TORONTO – The use of blood thinners by COVID-19 patients either before or after becoming infected with the disease could cut deaths by almost half, according to new research.

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the study, published in the open-access, peer-reviewed journal EClinicalMedicine, looked at ways to reduce clotting and hospitalization related to COVID-19 through the use of prescribed blood thinners.

“We know that COVID-19 causes blood clots that can kill patients,” Dr. Samih Hozayne, lead author of the study and assistant professor of medicine at the University of Minnesota Medical School, said in a statement. News release. “But do blood thinners save lives in COVID-19? Blood thinners are drugs that are prescribed to prevent blood clots in patients who have had prior blood clots in the lungs or legs. They prevent blood clots in the brain.” also prevent abnormal heart rhythms, such as atrial fibrillation. Blood thinners are the standard of treatment in these diseases, which is why we looked at the data to see if this affected hospitalizations related to COVID-19. .


“We already know that overwhelmed hospitals have a higher risk of death in their patients, so reducing hospitalizations could have a positive impact during the surge of COVID-19.”

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The study also found that patients who took blood thinners before becoming infected with the virus were hospitalized less frequently, despite being older on average and suffering from more chronic medical conditions than their peers.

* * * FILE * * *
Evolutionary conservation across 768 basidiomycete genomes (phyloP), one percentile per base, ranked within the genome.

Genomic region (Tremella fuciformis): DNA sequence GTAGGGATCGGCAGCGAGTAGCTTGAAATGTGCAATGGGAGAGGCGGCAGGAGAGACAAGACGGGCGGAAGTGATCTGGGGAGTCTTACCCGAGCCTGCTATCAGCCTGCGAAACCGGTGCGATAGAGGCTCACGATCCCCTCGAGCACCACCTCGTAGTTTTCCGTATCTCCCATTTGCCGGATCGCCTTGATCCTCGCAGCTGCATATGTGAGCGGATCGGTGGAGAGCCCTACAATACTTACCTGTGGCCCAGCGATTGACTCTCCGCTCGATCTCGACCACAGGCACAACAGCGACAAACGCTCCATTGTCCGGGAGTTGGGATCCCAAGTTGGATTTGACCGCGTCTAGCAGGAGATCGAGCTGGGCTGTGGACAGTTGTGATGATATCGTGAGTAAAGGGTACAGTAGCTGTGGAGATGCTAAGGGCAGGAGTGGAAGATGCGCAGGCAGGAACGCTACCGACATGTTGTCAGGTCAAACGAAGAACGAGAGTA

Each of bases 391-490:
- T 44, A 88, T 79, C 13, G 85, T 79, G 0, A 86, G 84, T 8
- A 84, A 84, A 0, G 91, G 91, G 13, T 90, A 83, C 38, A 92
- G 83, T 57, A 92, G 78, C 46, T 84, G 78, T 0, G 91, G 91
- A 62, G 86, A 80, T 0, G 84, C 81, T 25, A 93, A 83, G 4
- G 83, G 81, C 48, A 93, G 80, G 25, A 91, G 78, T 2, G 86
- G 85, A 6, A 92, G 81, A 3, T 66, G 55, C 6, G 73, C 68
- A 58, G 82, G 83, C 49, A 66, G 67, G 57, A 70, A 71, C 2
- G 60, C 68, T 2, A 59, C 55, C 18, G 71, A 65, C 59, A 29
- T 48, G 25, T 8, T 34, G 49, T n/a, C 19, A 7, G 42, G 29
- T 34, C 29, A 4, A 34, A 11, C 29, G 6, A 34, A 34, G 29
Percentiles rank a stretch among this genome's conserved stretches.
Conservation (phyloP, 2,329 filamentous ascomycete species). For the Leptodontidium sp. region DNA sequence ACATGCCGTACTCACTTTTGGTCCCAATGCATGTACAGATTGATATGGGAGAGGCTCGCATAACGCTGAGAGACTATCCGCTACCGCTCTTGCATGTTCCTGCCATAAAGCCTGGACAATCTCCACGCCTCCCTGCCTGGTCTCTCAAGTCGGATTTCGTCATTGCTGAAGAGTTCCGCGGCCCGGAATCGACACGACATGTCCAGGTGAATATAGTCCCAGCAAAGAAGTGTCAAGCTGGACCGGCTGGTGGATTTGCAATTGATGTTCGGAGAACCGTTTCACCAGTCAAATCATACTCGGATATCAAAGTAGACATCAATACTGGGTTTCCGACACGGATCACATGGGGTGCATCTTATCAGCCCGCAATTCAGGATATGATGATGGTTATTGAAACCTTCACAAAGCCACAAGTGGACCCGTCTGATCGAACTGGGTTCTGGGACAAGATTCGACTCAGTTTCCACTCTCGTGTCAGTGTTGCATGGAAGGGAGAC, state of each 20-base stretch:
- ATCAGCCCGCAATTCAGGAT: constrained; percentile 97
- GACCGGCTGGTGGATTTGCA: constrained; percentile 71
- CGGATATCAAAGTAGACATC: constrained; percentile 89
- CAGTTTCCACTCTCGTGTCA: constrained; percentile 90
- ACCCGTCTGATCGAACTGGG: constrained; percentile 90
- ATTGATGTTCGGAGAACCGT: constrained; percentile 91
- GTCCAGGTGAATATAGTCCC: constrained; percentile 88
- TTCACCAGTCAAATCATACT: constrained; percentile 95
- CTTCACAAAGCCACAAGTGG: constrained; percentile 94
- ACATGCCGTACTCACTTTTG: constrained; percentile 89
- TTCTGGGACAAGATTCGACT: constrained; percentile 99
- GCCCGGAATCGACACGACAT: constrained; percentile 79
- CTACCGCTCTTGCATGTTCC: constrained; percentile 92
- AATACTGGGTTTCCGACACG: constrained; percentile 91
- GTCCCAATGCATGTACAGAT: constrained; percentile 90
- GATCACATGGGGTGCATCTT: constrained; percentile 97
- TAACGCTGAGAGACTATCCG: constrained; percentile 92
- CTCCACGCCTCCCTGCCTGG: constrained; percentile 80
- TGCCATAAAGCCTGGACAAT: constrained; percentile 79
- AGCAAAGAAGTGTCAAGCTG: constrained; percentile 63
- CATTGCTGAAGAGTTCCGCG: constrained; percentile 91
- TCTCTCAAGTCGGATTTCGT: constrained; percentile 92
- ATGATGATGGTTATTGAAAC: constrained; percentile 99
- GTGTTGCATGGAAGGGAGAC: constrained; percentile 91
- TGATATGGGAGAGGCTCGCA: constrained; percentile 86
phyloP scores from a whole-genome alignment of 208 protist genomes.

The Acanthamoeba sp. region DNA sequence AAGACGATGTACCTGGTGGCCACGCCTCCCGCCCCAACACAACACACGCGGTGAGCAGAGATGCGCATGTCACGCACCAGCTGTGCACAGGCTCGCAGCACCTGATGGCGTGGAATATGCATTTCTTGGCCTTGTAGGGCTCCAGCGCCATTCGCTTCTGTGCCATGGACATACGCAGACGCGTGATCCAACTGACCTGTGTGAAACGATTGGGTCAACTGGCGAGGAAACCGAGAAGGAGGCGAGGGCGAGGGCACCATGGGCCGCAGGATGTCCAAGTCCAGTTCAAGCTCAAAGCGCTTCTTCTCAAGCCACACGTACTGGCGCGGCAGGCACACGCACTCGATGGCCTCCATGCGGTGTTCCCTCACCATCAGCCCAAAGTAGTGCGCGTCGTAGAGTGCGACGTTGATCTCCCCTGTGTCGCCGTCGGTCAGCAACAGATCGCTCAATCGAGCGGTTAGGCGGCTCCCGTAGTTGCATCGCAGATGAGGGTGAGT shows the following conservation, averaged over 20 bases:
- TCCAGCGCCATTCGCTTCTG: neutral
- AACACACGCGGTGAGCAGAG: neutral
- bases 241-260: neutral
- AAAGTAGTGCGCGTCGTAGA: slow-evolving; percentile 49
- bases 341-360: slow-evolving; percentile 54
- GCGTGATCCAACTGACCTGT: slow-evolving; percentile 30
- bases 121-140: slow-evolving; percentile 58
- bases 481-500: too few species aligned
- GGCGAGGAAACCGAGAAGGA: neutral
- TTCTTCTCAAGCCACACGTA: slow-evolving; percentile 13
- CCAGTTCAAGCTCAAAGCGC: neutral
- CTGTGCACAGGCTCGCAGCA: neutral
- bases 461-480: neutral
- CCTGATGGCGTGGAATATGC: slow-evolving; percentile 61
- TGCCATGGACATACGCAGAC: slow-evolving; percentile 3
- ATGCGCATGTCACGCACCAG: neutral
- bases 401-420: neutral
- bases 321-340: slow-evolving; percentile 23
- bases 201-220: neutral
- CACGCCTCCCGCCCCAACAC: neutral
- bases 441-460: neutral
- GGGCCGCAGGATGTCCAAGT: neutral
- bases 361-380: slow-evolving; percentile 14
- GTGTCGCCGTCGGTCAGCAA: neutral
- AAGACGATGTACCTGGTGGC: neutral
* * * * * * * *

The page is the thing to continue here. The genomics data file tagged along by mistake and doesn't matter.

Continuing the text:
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The study evaluated 6,195 adult COVID-19 patients between March 4 and August 28, 2020, of whom 598 were hospitalized immediately and 5,597 were treated as outpatients. Of the outpatients, 160 were already on blood thinners, and 331 were eventually hospitalized. . Patients taking blood thinners at the time of diagnosis had a 43 percent lower risk of hospitalization.

Hospitalized patients also benefited from blood thinners regardless of the type or dose of medication used.

According to Dr. Hozayne, most medical centers around the world currently have protocols in place for starting COVID-19 patients on blood thinners when admitted to the hospital. Tracking the use of prescription drugs in a hospital is easy, but among those who have previously been prescribed blood thinners and who want to benefit from this study, one of the challenges is to keep track of their medication. follow the diet.

“Unfortunately, about half of patients being prescribed blood thinners for blood clots in their legs, lungs, abnormal heart rhythm or other reasons do not take them. Adherence to those already prescribed blood thinners. By increasing, we can potentially reduce the ill effects of COVID-19,” he said. “Outside of COVID-19, the use of blood thinners has been shown to be life-saving for people with blood-thinning conditions.”